Composer. The Prince of Venosa and Count of Conza, Naples, he was a musical prodigy, and became highly skilled at singing, lute, and harpsichord while still a child. In 1586 he married his cousin, the beautiful (and twice-widowed) Princess Donna Maria d'Avalos; but he preferred musicmaking to lovemaking, and after producing the required male heir lost all interest in her. Donna Maria then began a clandestine affair with Don Fabrizio Carafa, the Duke of Andria. The ellicit lovers bribed their servants into silence and it was two years before Gesualdo discovered the truth. On October 16, 1590, Gesualdo set a trap by telling his wife that he was leaving on an overnight hunting expedition. He returned that evening instead---and found Donna Maria and the Duke asleep in her bedroom. An historian of the time described what happened next: "Shaking off the dejection into which this miserable spectacle had plunged him, Don Gesualdo slew them with innumerable dagger thrusts...". The bodies were then displayed on the steps of the local church. Because of his rank Gesualdo was not charged with the murders, but he slowly went mad from guilt and performed his own brand of penance. He cut down the forest around his castle so it could not hide the shame of what had happened there, and he had himself whipped three times a day for the rest of his life. He also began to compose. Gesualdo's six books of madrigals, written between 1594 and 1606, are among the most astonishing works of early Baroque music. With their subjective, emotional tone, chromaticism, and rapid shifts of tempo, they anticipated techniques of the Romantic movement by more than two centuries. Gesualdo eventually married again, unhappily, and died of asthma. His life has been the subject of novels, poems, plays, and operas; the infamous Castle Gesualdo still stands, and a theatre in his hometown is named for him.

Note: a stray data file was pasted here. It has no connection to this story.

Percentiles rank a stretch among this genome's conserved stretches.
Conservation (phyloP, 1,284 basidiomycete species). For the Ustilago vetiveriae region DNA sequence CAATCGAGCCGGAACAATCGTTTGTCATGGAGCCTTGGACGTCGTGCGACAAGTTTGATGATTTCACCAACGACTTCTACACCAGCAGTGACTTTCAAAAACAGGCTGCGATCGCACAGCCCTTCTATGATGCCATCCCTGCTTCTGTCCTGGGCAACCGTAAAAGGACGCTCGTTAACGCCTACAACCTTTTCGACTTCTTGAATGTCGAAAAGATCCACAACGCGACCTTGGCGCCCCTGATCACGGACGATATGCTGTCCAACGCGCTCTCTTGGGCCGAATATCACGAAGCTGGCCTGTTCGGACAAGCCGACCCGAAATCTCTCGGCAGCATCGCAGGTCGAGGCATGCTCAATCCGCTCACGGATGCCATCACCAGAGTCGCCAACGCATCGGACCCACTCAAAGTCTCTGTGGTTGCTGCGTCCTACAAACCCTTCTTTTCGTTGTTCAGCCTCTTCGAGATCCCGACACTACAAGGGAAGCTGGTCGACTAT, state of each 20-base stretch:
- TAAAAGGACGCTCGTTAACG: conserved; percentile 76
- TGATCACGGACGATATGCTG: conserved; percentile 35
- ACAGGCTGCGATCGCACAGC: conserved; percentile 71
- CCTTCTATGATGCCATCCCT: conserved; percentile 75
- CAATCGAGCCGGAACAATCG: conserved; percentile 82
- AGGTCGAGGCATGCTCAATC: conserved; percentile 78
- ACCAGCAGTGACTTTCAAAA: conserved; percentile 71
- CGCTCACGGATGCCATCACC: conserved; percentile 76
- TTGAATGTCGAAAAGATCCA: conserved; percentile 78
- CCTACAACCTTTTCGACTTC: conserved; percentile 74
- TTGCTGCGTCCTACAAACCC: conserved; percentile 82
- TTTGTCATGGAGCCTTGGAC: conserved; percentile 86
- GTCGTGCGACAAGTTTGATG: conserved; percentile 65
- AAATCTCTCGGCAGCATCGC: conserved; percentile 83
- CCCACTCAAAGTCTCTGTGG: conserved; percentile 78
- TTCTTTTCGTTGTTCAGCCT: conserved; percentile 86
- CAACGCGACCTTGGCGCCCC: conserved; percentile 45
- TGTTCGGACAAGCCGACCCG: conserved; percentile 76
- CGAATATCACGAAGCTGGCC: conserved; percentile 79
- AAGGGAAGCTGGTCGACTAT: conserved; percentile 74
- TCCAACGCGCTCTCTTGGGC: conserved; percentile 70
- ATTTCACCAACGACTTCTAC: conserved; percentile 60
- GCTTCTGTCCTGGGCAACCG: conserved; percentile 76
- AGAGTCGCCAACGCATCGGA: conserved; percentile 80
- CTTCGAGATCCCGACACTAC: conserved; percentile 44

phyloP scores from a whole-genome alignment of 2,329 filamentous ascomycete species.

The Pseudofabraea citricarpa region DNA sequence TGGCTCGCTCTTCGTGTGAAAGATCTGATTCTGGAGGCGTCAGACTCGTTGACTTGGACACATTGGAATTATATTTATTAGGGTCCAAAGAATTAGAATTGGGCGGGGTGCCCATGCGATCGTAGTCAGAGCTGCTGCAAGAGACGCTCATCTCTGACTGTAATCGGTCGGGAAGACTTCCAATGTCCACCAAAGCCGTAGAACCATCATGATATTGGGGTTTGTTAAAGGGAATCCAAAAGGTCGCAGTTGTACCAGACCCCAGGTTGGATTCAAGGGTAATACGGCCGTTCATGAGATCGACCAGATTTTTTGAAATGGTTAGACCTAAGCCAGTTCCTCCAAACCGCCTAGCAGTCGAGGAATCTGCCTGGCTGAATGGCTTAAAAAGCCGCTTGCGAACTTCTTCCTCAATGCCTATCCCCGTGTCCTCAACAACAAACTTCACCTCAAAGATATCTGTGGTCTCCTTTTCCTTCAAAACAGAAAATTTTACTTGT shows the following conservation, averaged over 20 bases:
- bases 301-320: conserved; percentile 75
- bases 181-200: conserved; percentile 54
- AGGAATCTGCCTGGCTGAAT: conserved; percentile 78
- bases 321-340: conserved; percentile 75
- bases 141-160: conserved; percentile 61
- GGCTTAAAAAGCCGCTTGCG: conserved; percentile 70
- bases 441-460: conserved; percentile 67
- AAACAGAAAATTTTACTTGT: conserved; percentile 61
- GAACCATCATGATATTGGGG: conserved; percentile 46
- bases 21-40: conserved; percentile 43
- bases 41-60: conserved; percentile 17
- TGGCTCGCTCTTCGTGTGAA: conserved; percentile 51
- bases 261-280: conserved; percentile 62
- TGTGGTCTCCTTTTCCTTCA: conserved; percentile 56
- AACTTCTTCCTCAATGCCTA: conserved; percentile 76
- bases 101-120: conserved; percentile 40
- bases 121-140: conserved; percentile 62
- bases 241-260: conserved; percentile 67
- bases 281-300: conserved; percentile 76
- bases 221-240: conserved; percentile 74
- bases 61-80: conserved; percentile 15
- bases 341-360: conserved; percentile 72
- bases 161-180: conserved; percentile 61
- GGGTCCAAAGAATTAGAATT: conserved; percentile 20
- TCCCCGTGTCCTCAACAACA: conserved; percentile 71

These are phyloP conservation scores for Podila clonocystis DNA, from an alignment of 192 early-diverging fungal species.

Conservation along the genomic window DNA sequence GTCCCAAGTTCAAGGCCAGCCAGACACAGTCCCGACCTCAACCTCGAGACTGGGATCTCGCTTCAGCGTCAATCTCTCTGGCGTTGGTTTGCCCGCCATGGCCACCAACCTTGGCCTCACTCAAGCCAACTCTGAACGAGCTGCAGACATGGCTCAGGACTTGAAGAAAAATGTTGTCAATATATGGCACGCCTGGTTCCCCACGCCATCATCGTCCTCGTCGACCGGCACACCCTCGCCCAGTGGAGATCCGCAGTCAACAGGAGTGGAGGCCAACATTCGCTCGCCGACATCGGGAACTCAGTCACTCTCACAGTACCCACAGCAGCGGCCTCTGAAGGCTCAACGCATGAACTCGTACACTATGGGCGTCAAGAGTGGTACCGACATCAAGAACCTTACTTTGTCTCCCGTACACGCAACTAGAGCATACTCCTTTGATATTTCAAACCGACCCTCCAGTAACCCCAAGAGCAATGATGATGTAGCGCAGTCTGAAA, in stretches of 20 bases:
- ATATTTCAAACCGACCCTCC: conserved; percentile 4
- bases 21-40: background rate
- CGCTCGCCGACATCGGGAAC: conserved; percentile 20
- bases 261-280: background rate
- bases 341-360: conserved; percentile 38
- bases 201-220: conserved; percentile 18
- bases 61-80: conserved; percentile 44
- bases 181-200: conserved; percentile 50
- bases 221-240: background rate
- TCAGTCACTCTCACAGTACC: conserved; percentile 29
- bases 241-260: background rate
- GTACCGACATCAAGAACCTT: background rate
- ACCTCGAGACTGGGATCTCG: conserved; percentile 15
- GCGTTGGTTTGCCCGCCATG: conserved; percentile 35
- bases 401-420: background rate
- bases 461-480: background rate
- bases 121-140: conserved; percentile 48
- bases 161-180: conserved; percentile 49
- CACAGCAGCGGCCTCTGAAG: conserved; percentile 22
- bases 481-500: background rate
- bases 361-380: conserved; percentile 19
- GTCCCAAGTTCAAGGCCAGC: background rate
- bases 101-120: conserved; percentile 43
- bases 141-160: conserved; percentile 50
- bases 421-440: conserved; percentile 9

Bio by: Bobb Edwards